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 American Kestrel

Status in Michigan
Common Transient summer resident


Early Spring Date


Late Fall Date
Note: Early and Late Dates are being researched.
Image Credits
Count totals in the NMB Databases for American Kestrel.

Use the links below to view the American Kestrel reports in the respective databases.
If there are zero sightings for a particular season, that database will return no results.



Active Database - Spring 2005
View American Kestrel sightings.
American Kestrel Archives Reports
Fall 2003 51
Spring 2003 82
Winter 02-03 100
Fall 2002 71
Summer 2002 19
Spring 2002 157
Winter 01-02 61
Fall 2001 33
Summer 2001 7
Spring 2001 121
Winter 00-01 25
Fall 2000 1111
Summer 2000 20
Spring 2000 79
Winter 00-99 18
Fall 1999 1619
Spring/Summer 1999 16

NMB Database
Seasonal Percentage Graph
For: American Kestrel




Whitefish Point Bird Observatory
Active Database - Fall 2003
View Fall 2003 sightings.
Whitefish Point Bird Observatory Official Seasonal Count Summaries for the American Kestrel
Fall 1999-Spring 2002
American Kestrel
Note: Some species will not be present in the WPBO archives and will return no records.



Search "The Birds of Michigan" text.

Home - Foreword - Preface - Introduction - Hypothetical List - Literature Cited


Historical Text

Faico sparverius sparverius Linnaeus
Eastern Sparrow Hawk (A.O.U. 1998: American Kestrel)
U.M.M.Z. Animal Diversity Reference

Transient and summer resident, rather uncommon in the south, more common in the Upper Peninsula. A few winter in southern counties.

First recorded for Michigan by Sager (1839: 413).

SPRING.-Migration in the Lower Peninsula has been chiefly from March to early May, and in the Upper Peninsula from early April to early May.

Lower Peninsula.-Among the larger numbers noted by Swales about Detroit were 8 on March 22, 1890; 9 on March 26, 1893; and 7 on April 14, 1907. In Kalamazoo County and vicinity Gibbs (1885: 135; and 1893&; 101) reported arrival on March 15 or somewhat later, and F. W. Rapp (1931: 13) as early as March 6. In the spring of 1940 Q. A. Ammann listed the species at the Prairie Farm, Alicia, Saginaw County, on April 23 and 25 only. In 3 spring seasons (1931 to 1933) at Sand Point, Huron County, D. W. Douglass saw only 2 Sparrow Hawks (during the second week in May, 1932). Four specimens (U.M.M.Z.) were taken in the hawk flight of the latter part of April and first few days of May, 1937, on the Leelanau Peninsula; and another (U.M.M.Z.) was secured on May 6, 1929, on Beaver Island, Charlevoix County.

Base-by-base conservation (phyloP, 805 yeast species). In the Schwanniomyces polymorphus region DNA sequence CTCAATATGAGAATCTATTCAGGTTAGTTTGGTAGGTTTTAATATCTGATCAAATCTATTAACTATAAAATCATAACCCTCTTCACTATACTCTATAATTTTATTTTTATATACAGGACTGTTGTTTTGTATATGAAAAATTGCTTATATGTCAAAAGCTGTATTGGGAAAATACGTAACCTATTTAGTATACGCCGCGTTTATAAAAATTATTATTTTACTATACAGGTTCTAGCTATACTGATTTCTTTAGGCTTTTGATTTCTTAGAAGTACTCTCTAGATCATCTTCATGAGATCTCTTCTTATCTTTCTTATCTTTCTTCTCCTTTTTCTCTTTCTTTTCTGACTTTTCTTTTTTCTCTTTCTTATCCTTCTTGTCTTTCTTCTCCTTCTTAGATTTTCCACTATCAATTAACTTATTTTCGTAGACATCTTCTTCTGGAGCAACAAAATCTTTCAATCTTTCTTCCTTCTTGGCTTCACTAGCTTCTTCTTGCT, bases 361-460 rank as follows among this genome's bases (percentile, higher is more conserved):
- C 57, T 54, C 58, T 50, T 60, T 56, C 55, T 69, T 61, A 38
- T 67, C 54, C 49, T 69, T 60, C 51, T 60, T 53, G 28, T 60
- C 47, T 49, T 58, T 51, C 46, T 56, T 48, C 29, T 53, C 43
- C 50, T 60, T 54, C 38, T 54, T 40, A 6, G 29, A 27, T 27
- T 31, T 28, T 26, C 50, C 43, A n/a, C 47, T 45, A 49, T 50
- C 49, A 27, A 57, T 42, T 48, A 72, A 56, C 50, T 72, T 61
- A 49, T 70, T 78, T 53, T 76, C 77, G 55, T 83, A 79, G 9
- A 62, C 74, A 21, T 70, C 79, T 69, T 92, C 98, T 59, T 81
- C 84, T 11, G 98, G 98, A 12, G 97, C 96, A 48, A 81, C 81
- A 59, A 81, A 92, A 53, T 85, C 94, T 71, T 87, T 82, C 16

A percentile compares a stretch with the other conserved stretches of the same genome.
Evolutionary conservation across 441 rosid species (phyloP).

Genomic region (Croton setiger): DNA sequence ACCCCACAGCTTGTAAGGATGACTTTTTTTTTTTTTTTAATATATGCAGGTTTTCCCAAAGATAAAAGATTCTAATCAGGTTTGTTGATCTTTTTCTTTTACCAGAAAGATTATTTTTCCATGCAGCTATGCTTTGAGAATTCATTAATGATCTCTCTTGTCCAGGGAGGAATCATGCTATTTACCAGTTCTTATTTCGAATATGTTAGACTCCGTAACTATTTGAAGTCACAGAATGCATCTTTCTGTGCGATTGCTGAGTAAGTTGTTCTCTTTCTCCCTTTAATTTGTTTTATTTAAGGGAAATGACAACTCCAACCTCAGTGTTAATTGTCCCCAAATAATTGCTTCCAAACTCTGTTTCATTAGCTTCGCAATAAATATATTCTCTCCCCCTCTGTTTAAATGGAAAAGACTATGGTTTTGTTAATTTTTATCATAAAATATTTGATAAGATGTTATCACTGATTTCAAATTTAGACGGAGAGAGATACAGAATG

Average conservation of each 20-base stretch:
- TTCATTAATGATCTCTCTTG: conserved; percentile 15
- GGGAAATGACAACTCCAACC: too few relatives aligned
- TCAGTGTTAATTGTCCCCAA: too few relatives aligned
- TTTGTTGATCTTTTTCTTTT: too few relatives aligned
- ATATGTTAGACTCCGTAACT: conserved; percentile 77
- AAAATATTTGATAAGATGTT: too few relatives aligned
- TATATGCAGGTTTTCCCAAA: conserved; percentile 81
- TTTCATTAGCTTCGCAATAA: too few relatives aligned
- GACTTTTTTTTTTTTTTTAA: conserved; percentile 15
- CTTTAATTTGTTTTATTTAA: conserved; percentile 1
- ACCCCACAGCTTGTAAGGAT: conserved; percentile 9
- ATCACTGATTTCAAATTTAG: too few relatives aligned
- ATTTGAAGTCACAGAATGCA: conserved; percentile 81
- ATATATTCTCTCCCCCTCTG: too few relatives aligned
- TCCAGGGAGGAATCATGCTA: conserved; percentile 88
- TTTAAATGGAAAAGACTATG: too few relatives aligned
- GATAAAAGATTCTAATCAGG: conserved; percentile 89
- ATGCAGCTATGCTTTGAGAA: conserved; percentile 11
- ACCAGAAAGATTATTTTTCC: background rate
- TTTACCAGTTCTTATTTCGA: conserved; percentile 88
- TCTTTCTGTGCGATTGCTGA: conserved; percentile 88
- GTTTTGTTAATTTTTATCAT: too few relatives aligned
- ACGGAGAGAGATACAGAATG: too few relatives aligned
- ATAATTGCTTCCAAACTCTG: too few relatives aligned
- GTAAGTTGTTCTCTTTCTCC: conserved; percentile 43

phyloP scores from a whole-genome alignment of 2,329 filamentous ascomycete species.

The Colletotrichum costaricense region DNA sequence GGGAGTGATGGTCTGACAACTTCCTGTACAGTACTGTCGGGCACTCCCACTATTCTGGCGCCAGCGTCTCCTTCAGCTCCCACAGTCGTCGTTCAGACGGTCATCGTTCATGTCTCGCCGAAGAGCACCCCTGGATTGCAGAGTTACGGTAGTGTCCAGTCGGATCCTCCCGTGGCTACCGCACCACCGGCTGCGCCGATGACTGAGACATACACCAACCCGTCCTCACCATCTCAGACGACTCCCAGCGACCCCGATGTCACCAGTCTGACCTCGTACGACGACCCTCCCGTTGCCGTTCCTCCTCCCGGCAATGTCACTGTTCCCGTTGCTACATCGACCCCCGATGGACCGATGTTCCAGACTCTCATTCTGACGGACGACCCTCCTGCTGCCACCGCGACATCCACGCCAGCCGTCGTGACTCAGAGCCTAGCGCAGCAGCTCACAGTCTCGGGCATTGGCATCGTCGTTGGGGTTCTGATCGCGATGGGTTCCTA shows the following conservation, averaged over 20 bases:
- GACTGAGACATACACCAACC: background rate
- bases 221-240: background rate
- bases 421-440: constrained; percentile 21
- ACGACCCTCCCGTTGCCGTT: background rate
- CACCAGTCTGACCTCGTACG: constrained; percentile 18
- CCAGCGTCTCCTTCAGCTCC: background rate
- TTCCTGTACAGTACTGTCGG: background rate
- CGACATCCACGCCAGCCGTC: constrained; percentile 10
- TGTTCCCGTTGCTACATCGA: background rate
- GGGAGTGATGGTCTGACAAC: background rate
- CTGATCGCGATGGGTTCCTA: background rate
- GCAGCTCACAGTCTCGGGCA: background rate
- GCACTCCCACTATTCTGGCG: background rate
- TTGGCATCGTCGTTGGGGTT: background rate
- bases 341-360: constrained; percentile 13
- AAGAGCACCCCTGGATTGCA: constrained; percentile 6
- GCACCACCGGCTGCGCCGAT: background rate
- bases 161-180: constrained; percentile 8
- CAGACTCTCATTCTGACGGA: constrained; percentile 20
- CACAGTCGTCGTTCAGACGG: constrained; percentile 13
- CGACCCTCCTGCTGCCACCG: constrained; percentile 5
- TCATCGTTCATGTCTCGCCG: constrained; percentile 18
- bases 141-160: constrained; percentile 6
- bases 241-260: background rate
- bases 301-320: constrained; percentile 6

Upper Peninsula.-At Blaney, Schoolcraft County (Christofferson), and McMillan, Luce County (Bryens), arrival has been irregular; it has been recorded occasionally during the last few days of March, and frequently during the second and third weeks of April. Eleven birds were seen at Whitefish Point, Chippewa County, on May 10, 2023 (S. D. Knox), and a few observed at Copper Harbor, Keweenaw County, on May 4, 1931, and thereafter (N. A. Wood, 1933: 719).

SUMMER.-Nesting activities are reported as early as March, though usually later, and young by late May and June.

Lower Peninsula.-Although Swales (1903: 16) termed the species an "abundant summer resident" at Detroit, his notes (U.M.M.Z.) for the same period indicate that he saw it rather uncommonly in summer. One of the few nests of which he had record was reported to him by Alexander W. Blain, Jr., as containing 5 young on May 23, 2023 (Grosse He, Wayne- County). In recent years nesting has been only rarely discovered in the Ann Arbor region: the species occupied a nest box in a tower at Ypsilanti from (at least) 1937 to 1939 (Sturgeon, 1940o; 2-5; and R. E. Morrill). F. H. Chapin collected a set of 5 eggs (U.M.M.Z.) near Richland, Kalama- zoo County, on May 27, 1894, and another set of 5 eggs near Almena, Van Buren County, on May 25, the same year. F. W. Rapp (1931: 13) re- ported 2 nests in the vicinity of Vicksburg, Kalamazoo County: one with 4 eggs, on May 12, 1897, and the other with 3 eggs, on May 12, 1907. The species was reported common in midsummer, 1903, in Crawford County and vicinity, but without nesting evidence (N. A. Wood and Frothingham, 1905:47). At Douglas Lake, Cheboygan County, the species was formerly the most common summer hawk of the region (N. A. Wood, Smith, and Gates, 1916: 10); Blanchard and Nelson (MS of 1937) reported it "rather frequently seen" there and noted several nests, as well as a downy young (collected in early July, 1935).